Popular Music Of The Olden Time Vol 2

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416                                        CAVALIERS AND ROUNDIIEADS.
Protector, who loved a good voice and instrumental music well. He heard him sing with great delight, liquored him with sack, and in conclusion, said, ' Mr.. Quin, you have done well, what shall I do for you ?' To which Quin made answer, ' That your Highness would be pleased to restore me to my student's place;' which he did accordingly." {Life of Anthony a Wood. Oxford, 1772, p. 139.)
Cromwell treated Oxford much better than Cambridge, and it seems to have been a place of almost peaceable retirement for musicians, during the Protectorate. Anthony a Wood gives a glowing account of the delight he experienced in the weekly music parties there, and relates some other freaks, such as joining in a disguise of country fiddlers and going to Farringdon Fair. His companions in this were W. Bull, who like himself played on the violin; E. Gregory, B.A. and Gentleman Commoner of Merton College, who played on the base-viol; J. Nap, of Trinity, on the citerne; and G. Mason, of the same College, on another wire instrument. They got on very well, played to the dancing on the green, and received a sufficiency of money and drink; but, in returning home, they were overtaken by some soldiers, who made them play in the open field, and left them without giving them a penny. He says, " Most of my companions would after­wards glory in this, but I was ashamed, and never could endure to hear of it." (p. 81.) Wood's accounts of the music parties, and of the musicians who were then in Oxford, have been copied into Hawkins' History of Music; I will, therefore, only add what he says of the instruments :—" The gentlemen in these private meetings played three, four, and five parts, with viols, (as treble-viol, tenor, coun­ter-tenor ^ and base,) with an organ, virginal, or harpsicon, joyn'd with them: they esteemed a violin to be an instrument only belonging to a common fidler, and could not endure that it should come among them, for fear of making their meetings to be vain and fidling. But before the restoration of King Charles II. (and espe­cially after), viols began to be out of fashion, and only violins were used, as treble-violin, tenor, and base-violin; and the King, according to the French mode, would have twenty-four violins playing before him, while he was at meals, as being more airy and brisk than viols." (p. 97, 8vo., Oxford Edit., 1772.) Hence the song of Four-and-tioenty Fiddlers all of a row.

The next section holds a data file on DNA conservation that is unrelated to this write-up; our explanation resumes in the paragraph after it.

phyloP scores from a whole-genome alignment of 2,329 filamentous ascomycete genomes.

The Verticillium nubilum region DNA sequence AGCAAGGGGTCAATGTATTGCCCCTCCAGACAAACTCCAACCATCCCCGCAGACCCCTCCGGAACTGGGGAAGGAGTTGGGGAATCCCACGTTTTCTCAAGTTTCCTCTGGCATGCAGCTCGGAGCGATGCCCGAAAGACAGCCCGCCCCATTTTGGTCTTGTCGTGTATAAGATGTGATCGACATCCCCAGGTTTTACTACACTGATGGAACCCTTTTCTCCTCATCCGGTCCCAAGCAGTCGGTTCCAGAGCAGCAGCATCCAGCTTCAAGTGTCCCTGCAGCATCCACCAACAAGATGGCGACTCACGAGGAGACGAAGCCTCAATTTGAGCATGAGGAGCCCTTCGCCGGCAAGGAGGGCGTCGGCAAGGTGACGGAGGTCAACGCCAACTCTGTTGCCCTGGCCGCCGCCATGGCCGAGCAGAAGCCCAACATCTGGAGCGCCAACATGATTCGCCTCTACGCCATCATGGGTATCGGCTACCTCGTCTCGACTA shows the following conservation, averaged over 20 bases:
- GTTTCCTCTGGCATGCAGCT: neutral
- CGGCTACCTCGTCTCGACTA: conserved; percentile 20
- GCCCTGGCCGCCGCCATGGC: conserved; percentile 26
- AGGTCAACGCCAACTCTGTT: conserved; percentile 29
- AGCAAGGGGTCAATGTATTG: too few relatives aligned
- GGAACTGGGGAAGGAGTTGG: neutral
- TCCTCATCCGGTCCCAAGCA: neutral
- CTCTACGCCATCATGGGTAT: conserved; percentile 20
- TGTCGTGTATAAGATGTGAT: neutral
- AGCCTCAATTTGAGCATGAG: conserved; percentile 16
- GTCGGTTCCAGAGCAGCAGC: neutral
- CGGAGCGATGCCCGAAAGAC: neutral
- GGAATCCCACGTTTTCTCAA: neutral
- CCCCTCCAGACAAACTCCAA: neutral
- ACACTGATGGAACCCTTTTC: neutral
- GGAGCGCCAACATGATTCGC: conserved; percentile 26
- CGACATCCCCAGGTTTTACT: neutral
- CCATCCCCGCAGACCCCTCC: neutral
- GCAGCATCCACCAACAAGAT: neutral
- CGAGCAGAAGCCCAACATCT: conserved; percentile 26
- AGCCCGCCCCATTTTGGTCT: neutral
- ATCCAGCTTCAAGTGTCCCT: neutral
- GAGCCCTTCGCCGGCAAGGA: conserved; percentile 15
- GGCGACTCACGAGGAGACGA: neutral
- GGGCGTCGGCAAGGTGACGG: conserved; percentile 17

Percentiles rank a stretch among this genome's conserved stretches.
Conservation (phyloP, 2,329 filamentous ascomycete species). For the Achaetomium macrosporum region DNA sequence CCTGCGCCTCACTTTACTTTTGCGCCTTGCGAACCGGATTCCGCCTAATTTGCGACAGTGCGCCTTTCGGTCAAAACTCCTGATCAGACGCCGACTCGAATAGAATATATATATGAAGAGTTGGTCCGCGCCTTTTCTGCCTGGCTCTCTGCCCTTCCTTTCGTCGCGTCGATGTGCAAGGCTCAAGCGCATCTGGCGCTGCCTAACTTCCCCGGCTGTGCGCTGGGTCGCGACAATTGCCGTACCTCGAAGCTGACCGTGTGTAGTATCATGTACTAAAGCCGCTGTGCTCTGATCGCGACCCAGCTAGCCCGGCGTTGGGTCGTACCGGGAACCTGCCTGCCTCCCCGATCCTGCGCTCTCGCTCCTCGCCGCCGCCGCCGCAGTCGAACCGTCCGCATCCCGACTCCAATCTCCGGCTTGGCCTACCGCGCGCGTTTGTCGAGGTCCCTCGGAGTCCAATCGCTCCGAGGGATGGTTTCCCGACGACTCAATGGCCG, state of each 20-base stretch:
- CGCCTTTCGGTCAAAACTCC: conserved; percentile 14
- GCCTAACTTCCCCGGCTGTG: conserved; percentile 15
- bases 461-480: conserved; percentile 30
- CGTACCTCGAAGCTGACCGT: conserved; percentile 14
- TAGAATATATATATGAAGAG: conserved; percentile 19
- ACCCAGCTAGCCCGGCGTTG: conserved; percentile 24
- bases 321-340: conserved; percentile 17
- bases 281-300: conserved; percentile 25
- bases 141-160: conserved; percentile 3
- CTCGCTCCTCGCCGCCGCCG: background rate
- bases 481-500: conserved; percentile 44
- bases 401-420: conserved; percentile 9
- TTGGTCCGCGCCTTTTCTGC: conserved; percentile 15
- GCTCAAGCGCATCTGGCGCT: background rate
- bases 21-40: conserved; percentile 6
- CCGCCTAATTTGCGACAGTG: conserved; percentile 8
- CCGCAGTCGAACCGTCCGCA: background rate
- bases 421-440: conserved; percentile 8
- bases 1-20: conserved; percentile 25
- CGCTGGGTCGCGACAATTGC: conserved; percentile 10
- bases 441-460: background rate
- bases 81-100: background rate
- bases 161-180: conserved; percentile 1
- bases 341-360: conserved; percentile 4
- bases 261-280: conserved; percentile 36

As to ballads, it was said, in 1641, that " there hath been such a number of ballad-makers and pamphlet-writers employed this yeare, that it is a wonder that there was any room for that which was made in Queen Elizabeth's time, upon the Northerne Rebellion, now reprinted." (Vox Borealis.) In 1642, ballads respecting " the great deeds of Oliver Cromwell at Worcester and Edgehill," were gravely proposed to Parliament to be sung at Christmas in place of Christmas-carols. (See No. 6, of " Certaine Propositions oifered to the consideration of the Honourable houses of Parliament," reprinted in Antiquarian Repertory, iii. 34, 4to., 1808.)
The ballads written against Cromwell personally were principally aimed at his fanaticism, at his red nose, at his having been a brewer (which is not the fact), and at his having been run away with by some German horses, which they do not fail to wish had broken his neck. The accident is thus related by Heath,







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